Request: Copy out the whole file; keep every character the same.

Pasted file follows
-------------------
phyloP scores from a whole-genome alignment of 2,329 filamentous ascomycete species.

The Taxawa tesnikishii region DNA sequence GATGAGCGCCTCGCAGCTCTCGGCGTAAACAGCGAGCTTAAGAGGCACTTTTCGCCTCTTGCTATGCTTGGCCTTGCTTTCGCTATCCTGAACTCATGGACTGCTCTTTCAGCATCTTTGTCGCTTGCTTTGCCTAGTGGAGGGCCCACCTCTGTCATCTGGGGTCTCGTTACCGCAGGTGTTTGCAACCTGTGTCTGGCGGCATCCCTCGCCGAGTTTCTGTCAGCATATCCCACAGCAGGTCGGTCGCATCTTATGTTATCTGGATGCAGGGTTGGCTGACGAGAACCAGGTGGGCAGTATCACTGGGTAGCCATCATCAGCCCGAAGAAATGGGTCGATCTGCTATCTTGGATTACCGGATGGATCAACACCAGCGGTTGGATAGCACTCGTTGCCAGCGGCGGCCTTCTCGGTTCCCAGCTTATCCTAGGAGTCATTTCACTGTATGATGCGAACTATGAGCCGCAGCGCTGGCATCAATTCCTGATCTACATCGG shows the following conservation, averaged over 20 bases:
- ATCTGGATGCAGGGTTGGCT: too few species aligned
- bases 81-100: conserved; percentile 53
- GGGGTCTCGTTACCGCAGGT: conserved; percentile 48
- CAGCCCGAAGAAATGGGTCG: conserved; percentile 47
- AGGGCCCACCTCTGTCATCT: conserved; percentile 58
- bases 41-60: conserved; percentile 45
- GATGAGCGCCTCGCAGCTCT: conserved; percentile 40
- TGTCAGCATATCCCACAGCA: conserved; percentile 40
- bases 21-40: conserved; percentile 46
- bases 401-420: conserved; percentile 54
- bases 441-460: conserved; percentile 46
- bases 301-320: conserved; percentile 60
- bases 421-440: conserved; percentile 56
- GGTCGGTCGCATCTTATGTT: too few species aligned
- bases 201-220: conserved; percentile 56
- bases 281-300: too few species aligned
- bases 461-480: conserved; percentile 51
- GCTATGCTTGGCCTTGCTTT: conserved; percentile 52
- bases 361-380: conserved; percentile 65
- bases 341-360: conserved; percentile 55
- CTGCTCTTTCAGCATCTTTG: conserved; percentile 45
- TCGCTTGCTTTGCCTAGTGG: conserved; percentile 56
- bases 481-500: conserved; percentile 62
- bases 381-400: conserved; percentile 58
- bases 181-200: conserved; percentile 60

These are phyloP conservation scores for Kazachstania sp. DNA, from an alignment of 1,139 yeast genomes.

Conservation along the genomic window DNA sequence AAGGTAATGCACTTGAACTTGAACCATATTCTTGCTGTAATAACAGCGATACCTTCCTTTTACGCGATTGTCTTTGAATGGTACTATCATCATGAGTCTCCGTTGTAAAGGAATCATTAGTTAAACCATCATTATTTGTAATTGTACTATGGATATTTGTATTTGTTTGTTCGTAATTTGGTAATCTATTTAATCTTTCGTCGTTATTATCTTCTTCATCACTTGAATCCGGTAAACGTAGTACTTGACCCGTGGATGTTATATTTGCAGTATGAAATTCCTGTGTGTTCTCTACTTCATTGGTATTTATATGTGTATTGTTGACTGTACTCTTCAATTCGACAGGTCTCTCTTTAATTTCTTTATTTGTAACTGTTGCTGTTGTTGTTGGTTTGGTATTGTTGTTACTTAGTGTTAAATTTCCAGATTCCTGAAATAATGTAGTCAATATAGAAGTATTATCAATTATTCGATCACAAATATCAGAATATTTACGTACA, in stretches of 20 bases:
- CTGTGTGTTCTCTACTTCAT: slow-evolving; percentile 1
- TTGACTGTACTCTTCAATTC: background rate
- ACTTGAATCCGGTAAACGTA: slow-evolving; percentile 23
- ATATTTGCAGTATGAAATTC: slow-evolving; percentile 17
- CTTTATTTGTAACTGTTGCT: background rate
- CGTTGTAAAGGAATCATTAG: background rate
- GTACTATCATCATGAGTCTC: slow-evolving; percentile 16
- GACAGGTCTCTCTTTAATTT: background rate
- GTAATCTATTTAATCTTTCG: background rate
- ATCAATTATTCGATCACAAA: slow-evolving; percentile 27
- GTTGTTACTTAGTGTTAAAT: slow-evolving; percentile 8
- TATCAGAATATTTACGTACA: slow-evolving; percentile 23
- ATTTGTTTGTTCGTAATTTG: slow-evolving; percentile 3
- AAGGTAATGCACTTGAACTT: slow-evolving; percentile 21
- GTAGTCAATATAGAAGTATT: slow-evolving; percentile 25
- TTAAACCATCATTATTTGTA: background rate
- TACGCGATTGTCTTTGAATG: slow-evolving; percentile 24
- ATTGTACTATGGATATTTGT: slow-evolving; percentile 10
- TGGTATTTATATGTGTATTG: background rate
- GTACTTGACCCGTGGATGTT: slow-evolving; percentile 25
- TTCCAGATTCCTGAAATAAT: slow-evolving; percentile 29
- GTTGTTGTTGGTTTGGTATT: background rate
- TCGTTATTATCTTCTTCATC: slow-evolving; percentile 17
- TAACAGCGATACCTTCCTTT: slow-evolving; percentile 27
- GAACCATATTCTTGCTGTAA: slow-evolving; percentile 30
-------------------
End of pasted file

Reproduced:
phyloP scores from a whole-genome alignment of 2,329 filamentous ascomycete species.

The Taxawa tesnikishii region DNA sequence GATGAGCGCCTCGCAGCTCTCGGCGTAAACAGCGAGCTTAAGAGGCACTTTTCGCCTCTTGCTATGCTTGGCCTTGCTTTCGCTATCCTGAACTCATGGACTGCTCTTTCAGCATCTTTGTCGCTTGCTTTGCCTAGTGGAGGGCCCACCTCTGTCATCTGGGGTCTCGTTACCGCAGGTGTTTGCAACCTGTGTCTGGCGGCATCCCTCGCCGAGTTTCTGTCAGCATATCCCACAGCAGGTCGGTCGCATCTTATGTTATCTGGATGCAGGGTTGGCTGACGAGAACCAGGTGGGCAGTATCACTGGGTAGCCATCATCAGCCCGAAGAAATGGGTCGATCTGCTATCTTGGATTACCGGATGGATCAACACCAGCGGTTGGATAGCACTCGTTGCCAGCGGCGGCCTTCTCGGTTCCCAGCTTATCCTAGGAGTCATTTCACTGTATGATGCGAACTATGAGCCGCAGCGCTGGCATCAATTCCTGATCTACATCGG shows the following conservation, averaged over 20 bases:
- ATCTGGATGCAGGGTTGGCT: too few species aligned
- bases 81-100: conserved; percentile 53
- GGGGTCTCGTTACCGCAGGT: conserved; percentile 48
- CAGCCCGAAGAAATGGGTCG: conserved; percentile 47
- AGGGCCCACCTCTGTCATCT: conserved; percentile 58
- bases 41-60: conserved; percentile 45
- GATGAGCGCCTCGCAGCTCT: conserved; percentile 40
- TGTCAGCATATCCCACAGCA: conserved; percentile 40
- bases 21-40: conserved; percentile 46
- bases 401-420: conserved; percentile 54
- bases 441-460: conserved; percentile 46
- bases 301-320: conserved; percentile 60
- bases 421-440: conserved; percentile 56
- GGTCGGTCGCATCTTATGTT: too few species aligned
- bases 201-220: conserved; percentile 56
- bases 281-300: too few species aligned
- bases 461-480: conserved; percentile 51
- GCTATGCTTGGCCTTGCTTT: conserved; percentile 52
- bases 361-380: conserved; percentile 65
- bases 341-360: conserved; percentile 55
- CTGCTCTTTCAGCATCTTTG: conserved; percentile 45
- TCGCTTGCTTTGCCTAGTGG: conserved; percentile 56
- bases 481-500: conserved; percentile 62
- bases 381-400: conserved; percentile 58
- bases 181-200: conserved; percentile 60

These are phyloP conservation scores for Kazachstania sp. DNA, from an alignment of 1,139 yeast genomes.

Conservation along the genomic window DNA sequence AAGGTAATGCACTTGAACTTGAACCATATTCTTGCTGTAATAACAGCGATACCTTCCTTTTACGCGATTGTCTTTGAATGGTACTATCATCATGAGTCTCCGTTGTAAAGGAATCATTAGTTAAACCATCATTATTTGTAATTGTACTATGGATATTTGTATTTGTTTGTTCGTAATTTGGTAATCTATTTAATCTTTCGTCGTTATTATCTTCTTCATCACTTGAATCCGGTAAACGTAGTACTTGACCCGTGGATGTTATATTTGCAGTATGAAATTCCTGTGTGTTCTCTACTTCATTGGTATTTATATGTGTATTGTTGACTGTACTCTTCAATTCGACAGGTCTCTCTTTAATTTCTTTATTTGTAACTGTTGCTGTTGTTGTTGGTTTGGTATTGTTGTTACTTAGTGTTAAATTTCCAGATTCCTGAAATAATGTAGTCAATATAGAAGTATTATCAATTATTCGATCACAAATATCAGAATATTTACGTACA, in stretches of 20 bases:
- CTGTGTGTTCTCTACTTCAT: slow-evolving; percentile 1
- TTGACTGTACTCTTCAATTC: background rate
- ACTTGAATCCGGTAAACGTA: slow-evolving; percentile 23
- ATATTTGCAGTATGAAATTC: slow-evolving; percentile 17
- CTTTATTTGTAACTGTTGCT: background rate
- CGTTGTAAAGGAATCATTAG: background rate
- GTACTATCATCATGAGTCTC: slow-evolving; percentile 16
- GACAGGTCTCTCTTTAATTT: background rate
- GTAATCTATTTAATCTTTCG: background rate
- ATCAATTATTCGATCACAAA: slow-evolving; percentile 27
- GTTGTTACTTAGTGTTAAAT: slow-evolving; percentile 8
- TATCAGAATATTTACGTACA: slow-evolving; percentile 23
- ATTTGTTTGTTCGTAATTTG: slow-evolving; percentile 3
- AAGGTAATGCACTTGAACTT: slow-evolving; percentile 21
- GTAGTCAATATAGAAGTATT: slow-evolving; percentile 25
- TTAAACCATCATTATTTGTA: background rate
- TACGCGATTGTCTTTGAATG: slow-evolving; percentile 24
- ATTGTACTATGGATATTTGT: slow-evolving; percentile 10
- TGGTATTTATATGTGTATTG: background rate
- GTACTTGACCCGTGGATGTT: slow-evolving; percentile 25
- TTCCAGATTCCTGAAATAAT: slow-evolving; percentile 29
- GTTGTTGTTGGTTTGGTATT: background rate
- TCGTTATTATCTTCTTCATC: slow-evolving; percentile 17
- TAACAGCGATACCTTCCTTT: slow-evolving; percentile 27
- GAACCATATTCTTGCTGTAA: slow-evolving; percentile 30